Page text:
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Originally published Monday, October 27, 2008 at 12:00 AM

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Further closures of Seattle schools?

Seattle schools Superintendent Maria Goodloe-Johnson wants to put school-closure discussions on a fast track, which could allow the district to reduce the number of schools it operates as soon as September.

Seattle Times education reporter

Seattle schools Superintendent Maria Goodloe-Johnson wants to put school-closure discussions on a fast track, which could allow the district to reduce the number of schools it operates as soon as September.

Last week, the superintendent requested authority to immediately begin investigating how mergers and closures could help the district reduce its expenses.

In a letter to staff members and parents, she said the issue is urgent, given that the district expects a budget shortfall of $24 million for the coming school year, an amount that could grow significantly if the ailing economy leads to cuts in state and federal school funding.

Before last week, it looked as if any more closures would come in fall 2010 at the earliest.

The board plans to vote Wednesday on whether to give Goodloe-Johnson permission to go forward.

The district closed seven schools in 2006 in a long, painful process in which the board didn't approve as many closures as then-Superintendent Raj Manhas wanted.

Parents and teachers from schools on the closure list joined forces and lobbied loudly against shutting any schools' doors. Board meetings were heated. Many parents said they value the fact that Seattle has smaller-than-average elementary schools.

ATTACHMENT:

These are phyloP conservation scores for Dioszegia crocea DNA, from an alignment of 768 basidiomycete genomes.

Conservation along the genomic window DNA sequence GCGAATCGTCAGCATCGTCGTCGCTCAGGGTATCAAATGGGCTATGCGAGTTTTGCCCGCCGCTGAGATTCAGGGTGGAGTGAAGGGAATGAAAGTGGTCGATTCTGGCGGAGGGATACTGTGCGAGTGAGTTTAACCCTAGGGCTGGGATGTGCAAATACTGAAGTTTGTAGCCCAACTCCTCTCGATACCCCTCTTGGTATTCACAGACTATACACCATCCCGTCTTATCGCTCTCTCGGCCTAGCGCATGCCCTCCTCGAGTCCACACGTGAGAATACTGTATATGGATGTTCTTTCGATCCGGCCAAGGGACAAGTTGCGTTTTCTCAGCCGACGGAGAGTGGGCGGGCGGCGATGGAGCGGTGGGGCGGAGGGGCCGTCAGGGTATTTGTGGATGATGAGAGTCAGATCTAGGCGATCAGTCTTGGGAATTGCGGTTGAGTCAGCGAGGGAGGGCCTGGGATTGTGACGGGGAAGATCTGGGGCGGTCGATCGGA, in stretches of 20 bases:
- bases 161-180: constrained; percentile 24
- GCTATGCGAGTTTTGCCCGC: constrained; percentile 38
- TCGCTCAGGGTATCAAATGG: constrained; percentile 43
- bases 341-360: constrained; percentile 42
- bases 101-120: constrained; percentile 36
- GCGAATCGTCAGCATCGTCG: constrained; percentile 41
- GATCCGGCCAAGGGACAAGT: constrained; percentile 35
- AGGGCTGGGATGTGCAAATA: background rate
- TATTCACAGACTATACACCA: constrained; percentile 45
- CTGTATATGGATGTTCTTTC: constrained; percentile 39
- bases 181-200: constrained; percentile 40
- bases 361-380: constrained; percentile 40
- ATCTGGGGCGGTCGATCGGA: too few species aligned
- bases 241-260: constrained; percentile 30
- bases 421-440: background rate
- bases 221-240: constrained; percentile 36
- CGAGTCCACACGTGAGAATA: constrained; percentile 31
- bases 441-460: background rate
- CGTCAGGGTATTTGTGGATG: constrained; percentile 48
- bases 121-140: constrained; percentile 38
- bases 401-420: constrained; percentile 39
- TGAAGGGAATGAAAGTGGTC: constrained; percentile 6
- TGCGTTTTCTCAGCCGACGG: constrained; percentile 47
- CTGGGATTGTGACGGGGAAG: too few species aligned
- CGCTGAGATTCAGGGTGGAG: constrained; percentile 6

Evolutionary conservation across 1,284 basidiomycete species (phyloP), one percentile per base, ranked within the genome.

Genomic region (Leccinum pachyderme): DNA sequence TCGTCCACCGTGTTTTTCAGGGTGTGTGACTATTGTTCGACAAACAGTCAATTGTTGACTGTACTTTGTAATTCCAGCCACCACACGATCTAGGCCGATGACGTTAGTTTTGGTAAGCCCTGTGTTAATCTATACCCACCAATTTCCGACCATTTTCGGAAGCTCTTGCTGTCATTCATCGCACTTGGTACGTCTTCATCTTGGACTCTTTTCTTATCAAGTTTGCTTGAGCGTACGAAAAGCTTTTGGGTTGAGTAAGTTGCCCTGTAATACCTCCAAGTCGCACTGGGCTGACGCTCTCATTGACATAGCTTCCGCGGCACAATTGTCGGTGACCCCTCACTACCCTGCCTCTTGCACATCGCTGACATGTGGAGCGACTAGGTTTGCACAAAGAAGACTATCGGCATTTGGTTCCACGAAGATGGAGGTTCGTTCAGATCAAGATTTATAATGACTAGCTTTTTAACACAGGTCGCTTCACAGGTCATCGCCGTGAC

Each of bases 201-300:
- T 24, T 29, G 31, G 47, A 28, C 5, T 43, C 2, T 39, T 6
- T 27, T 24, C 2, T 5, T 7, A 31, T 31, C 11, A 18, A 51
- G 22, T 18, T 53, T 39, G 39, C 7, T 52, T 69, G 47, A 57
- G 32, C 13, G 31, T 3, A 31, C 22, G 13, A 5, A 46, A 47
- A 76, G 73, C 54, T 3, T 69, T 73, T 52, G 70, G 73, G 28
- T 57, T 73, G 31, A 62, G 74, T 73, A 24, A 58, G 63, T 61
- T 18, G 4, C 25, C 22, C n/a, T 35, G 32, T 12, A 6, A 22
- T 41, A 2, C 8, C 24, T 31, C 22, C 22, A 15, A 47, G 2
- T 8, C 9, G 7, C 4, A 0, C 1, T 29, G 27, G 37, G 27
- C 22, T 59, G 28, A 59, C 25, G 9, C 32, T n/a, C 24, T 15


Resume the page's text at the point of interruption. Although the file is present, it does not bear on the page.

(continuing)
But the possibility of more closures hasn't gone away, largely because outside groups — and a recent state audit — continue to criticize Seattle for having many more buildings than it needs to house its 45,600 students. The district's own analysis concluded that it had about 9,000 more seats than students in 2007.

The board is also in the middle of considering moving one or two alternative schools in North Seattle — Summit K-12 and Alternative School No. 1 — and possibly changing the configuration of Blaine K-8 in Magnolia and/or Queen Anne's John Hay Elementary as part of a short-term solution to ease overcrowding in those neighborhoods.

The Wednesday meeting originally was scheduled for the board to discuss those issues.

The board still plans to come up with solutions to those problems soon, School Board member Michael DeBell said, and will introduce a proposal at the Wednesday meeting, with a final vote scheduled for Nov. 12.

Now the board will decide Wednesday whether to dive into a districtwide closure discussion, too.

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Even if the district closes schools, that wouldn't save enough to fill the estimated $24 million budget gap next year.

That hole is partly due to rising costs — including those resulting from an agreement by the district five years ago to raise teacher pay so that Seattle wasn't one of the lowest-paying districts in the area. The School Board also voted last summer to add 102 new positions, even though it expected enrollment to decline. (In the end, it grew by about 300 students.)

The board balanced this year's budget by using $12.5 million in savings. At the time, board members said they knew that would be a short-term fix that just delayed the tough decisions.

More school closures are far from a certainty. If the board votes to allow Goodloe-Johnson to start her evaluation, that simply would start the discussion of how many schools might be closed or merged, and how they would be chosen.

But there does seem to be some momentum in that direction.

"I'd rather close schools than lay off teachers and increase class sizes," said DeBell. "Or lay off custodians and have schools not be as clean, or lay off security staff and lessen the climate of security at schools."

Board member Steven Sundquist said he agrees closures need to be looked at carefully.

"We want to run a tight ship," he said.

Linda Shaw: 206-464-2359 or lshaw@seattletimes.com

Copyright © 2008 The Seattle Times Company

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